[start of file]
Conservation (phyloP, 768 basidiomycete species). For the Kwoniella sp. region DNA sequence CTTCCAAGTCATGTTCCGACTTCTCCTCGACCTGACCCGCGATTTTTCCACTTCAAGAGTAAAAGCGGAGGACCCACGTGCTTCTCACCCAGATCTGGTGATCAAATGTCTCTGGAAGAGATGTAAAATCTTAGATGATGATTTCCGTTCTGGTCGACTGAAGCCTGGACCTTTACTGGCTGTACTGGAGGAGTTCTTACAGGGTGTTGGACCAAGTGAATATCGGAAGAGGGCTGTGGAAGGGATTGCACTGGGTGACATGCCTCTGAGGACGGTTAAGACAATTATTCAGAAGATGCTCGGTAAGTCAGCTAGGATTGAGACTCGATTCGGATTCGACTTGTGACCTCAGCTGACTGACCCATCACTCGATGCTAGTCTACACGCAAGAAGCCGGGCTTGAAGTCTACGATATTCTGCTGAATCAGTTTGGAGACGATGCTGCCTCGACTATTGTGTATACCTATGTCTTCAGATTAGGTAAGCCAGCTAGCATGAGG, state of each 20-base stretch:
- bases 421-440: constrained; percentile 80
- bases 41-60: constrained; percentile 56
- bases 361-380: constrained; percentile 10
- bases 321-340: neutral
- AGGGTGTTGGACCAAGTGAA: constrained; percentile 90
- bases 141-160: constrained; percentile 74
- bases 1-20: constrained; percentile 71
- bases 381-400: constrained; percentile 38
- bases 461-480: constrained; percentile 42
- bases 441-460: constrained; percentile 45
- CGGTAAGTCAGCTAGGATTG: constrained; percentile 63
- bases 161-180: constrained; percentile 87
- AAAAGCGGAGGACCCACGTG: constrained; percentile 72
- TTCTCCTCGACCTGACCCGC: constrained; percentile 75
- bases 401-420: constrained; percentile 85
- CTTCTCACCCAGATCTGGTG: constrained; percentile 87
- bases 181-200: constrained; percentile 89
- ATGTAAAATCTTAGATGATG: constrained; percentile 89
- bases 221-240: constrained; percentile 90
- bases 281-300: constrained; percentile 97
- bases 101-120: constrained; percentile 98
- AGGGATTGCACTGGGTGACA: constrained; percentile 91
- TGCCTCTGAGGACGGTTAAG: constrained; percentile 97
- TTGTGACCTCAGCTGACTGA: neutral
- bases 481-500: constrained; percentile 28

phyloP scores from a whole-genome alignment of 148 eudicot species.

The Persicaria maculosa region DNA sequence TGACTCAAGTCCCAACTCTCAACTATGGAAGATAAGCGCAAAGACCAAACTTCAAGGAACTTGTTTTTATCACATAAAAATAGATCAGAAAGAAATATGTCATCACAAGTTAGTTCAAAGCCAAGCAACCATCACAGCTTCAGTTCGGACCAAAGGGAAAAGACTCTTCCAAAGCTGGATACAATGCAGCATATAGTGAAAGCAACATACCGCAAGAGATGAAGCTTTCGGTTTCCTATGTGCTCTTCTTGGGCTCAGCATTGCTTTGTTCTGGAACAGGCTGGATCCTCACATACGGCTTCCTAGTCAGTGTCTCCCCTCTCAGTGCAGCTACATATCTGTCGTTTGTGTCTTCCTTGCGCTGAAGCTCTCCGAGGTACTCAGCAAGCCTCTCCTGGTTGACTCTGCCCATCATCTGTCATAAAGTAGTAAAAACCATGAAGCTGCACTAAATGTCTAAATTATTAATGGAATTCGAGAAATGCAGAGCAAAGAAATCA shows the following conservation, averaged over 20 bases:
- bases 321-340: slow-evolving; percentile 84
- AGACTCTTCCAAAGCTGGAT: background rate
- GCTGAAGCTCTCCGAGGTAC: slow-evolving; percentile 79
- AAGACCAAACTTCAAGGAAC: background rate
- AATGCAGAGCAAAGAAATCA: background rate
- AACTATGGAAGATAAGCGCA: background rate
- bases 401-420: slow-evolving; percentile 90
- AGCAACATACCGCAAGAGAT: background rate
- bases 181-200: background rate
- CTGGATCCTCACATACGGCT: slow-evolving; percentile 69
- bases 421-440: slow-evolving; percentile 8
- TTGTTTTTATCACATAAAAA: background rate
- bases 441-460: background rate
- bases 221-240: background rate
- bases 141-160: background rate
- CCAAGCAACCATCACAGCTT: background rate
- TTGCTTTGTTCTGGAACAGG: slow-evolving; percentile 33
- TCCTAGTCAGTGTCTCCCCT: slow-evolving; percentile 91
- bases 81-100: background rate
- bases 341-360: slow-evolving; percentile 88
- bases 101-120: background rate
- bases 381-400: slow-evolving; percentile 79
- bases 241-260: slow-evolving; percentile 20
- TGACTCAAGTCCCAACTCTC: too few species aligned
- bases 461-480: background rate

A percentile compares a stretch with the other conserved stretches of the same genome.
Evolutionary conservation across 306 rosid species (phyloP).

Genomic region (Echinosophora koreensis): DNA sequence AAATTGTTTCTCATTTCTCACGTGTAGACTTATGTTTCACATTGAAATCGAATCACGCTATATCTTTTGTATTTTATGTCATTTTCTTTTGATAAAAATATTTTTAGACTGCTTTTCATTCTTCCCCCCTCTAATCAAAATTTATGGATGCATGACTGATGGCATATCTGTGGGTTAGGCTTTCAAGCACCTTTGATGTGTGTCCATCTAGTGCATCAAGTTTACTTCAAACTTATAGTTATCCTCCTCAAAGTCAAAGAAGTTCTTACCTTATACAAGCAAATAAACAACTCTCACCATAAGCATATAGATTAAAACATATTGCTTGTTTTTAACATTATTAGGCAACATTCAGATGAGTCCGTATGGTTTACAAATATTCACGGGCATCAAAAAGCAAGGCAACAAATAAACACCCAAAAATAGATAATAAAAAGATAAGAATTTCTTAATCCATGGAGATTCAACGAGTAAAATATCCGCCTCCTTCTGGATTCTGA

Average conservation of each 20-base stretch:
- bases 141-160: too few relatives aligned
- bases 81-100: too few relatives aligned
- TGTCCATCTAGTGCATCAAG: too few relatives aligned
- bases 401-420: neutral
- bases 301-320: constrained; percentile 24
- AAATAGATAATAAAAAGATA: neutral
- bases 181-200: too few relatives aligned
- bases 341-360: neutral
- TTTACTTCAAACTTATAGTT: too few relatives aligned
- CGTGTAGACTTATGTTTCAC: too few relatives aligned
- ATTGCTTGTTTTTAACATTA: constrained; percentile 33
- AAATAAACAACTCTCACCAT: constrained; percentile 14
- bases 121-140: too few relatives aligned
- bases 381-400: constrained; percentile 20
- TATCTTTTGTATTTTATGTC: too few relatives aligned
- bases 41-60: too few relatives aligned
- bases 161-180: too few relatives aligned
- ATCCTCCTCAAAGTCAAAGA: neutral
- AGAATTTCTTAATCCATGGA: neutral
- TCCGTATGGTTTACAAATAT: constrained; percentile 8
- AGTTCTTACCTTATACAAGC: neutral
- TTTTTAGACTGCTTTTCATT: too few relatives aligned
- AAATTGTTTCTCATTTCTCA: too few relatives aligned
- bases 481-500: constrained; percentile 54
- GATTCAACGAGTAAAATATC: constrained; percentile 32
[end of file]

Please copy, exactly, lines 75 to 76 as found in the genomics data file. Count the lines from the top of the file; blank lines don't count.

- ATCCTCCTCAAAGTCAAAGA: neutral
- AGAATTTCTTAATCCATGGA: neutral